ICE-BREAKER

It sounded like the drone of an airplane overhead.  Kiran pricked up her ears and sat up along with her sleeping bag. She looked at the huddled figure next to her in the cramped tent.  He stirred, and peeped out with a question mark on his face. His head and neck were wrapped in a woolen cap and a muffler. He had ignored her advice that he does not need them inside the sleeping bag.

And then, they heard what sounded like gunshots – “khat-khat-khat” – followed by a rumbling of the earth underneath. She knew what it was and unzipped her sleeping bag in a hurried frenzy.

He heard and felt that too. “Oh my God! Is that an earthquake?”

“No, it sounds like an avalanche.  Get up fast.”

There was an urgency in her voice and total panic engulfed him. He spluttered something loud but unclear and tried to stand up while still inside the sleeping bag.  This resulted in a tumble that knocked off several things packed closely in the tent. She turned on the flashlight, unzipped the top of the front opening of the tent, and shouted for Raju, the cook-cum-guide who had accompanied them and was sleeping in the kitchen tent a few meters away.

She then fished out her pair of hiking shoes placed between the inner and outer layers of the tent and tried to put them on in a hurry. No sign of life stirred in the other tent while chaos reigned in theirs. Her ten-day-old husband Ramesh was trying to extricate himself from the sleeping bag, blabbering incoherently.

She felt that she hardly knew him. She had given in to the community norms and had agreed to the arranged marriage. She married a stranger and now had a whole lifetime to get to know him.

Kiran stepped out of the tent and surveyed the immediate surroundings, relieved that she was standing on the firm ground covered with a few inches of snow. She looked up at the dark sky with thousands of twinkling stars. She thanked God that they were not buried under the avalanche, which must have occurred somewhere close by, considering the intensity of the sounds that she had heard.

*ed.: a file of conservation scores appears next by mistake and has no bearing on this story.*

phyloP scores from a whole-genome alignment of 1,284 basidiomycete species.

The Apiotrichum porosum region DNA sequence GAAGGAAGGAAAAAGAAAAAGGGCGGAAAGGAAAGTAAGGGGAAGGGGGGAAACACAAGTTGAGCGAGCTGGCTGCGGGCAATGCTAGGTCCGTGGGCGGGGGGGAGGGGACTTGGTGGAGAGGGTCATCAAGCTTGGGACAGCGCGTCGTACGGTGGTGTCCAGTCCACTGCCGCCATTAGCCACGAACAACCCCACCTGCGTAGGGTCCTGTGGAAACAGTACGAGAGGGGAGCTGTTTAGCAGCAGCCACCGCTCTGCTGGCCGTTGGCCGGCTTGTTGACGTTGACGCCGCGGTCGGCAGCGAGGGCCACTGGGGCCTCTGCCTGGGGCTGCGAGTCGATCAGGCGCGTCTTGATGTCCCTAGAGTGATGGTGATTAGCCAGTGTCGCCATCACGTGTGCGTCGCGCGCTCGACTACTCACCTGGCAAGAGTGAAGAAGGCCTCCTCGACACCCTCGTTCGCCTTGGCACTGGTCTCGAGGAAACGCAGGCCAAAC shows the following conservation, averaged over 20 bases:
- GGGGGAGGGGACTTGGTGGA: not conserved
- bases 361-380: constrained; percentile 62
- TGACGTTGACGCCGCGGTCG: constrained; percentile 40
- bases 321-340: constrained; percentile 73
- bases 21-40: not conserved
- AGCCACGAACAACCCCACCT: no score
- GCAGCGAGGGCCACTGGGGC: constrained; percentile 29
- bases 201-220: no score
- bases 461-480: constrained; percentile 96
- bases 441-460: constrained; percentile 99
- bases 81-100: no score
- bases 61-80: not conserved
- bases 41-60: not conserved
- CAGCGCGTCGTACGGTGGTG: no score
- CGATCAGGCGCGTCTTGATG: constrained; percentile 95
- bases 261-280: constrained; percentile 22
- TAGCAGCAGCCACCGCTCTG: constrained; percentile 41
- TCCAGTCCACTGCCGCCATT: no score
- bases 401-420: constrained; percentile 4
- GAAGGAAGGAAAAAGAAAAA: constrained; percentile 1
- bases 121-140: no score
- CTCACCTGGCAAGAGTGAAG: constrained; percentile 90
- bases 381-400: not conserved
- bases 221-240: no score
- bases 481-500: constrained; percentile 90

She ran towards the other tent, calling out frantically to Raju and trying to rouse him from his deep sleep.  By now, she could hear cries of human voices from the small hamlet in the valley, which was hidden from view from the camping place where they had pitched their tents.  They were at quite an elevation and anxiety gripped her at the thought of more avalanches triggered by the first one.

Raju, the young adolescent, stepped out of his tent half-awake, rubbing his eyes. Being a hill person, he understood the situation immediately but was of little help as he ran around in circles shouting in his native dialect.  All his tall claims of knowing the mountains like the back of his hand evaporated in the face of actual danger. Kiran knew then that she was on her own.

She ventured out a few steps from the camping place.

“What are you doing? Don’t go anywhere.  Stay inside the tent.”

The desperate cries of her husband irked her.  He had zipped up the tent and left a small opening through which he stuck his head out to survey the outside scene.  He was a different man last evening when, stretching out his hands in the style of Shahrukh Khan, his favourite Hindi film actor, he had declared, “we have the entire place to ourselves.”

While hiking up the steep, snow-covered trail off Narkhanda yesterday and during their evening stroll around the camping area, she noticed that they were the only hikers and campers that day. 

Once the stiff climb was over, the tents pitched and he had had two cups of hot tea, Ramesh’s groanings and grumblings stopped and he was bubbling with a sense of exhilaration. He was happy that they were far away from the crowds of Shimla and happier that their mobile phones received no signals at that place. But she knew what it meant to be alone at high altitudes in the Himalayan wilderness if the weather turned bad or something untoward happened.

Putting aside her misgivings, she said “Yes, isn’t it fun?” After all, it was her idea to include a little bit of hiking and camping in their honeymoon to Shimla.

She surmised that in all probability, they would have been cut off from the nearest hamlet in the valley below, which they have to cross to reach Narkhanda on foot and from there, by road to Shimla. It was three in the morning and they will have to wait for daybreak, a good three hours away, before any help could reach them or for them to start finding their way down.  

After instructing Raju to search for spots nearby where mobile signals could be received and to establish contact with the village below, she returned to the tent. She found Ramesh cowering in one corner, his face ashen and eyes wide with utter fear. On seeing her, he let out a volley of complaints in a loud and trembling voice.  For a moment, she could not make out what the dominant emotion was – anger or fear. 

She heard a lot of “I told you”, “you don’t listen”, peppered with “you think you are a hero”. She controlled the rising irritation and tried to tell him that they were on firm ground, deliberately omitting the “as of now”, and that they will be able to get out of this place. She did not tell him about the possibility that the firm ground under their feet could be a part of another avalanche and slide down taking them along.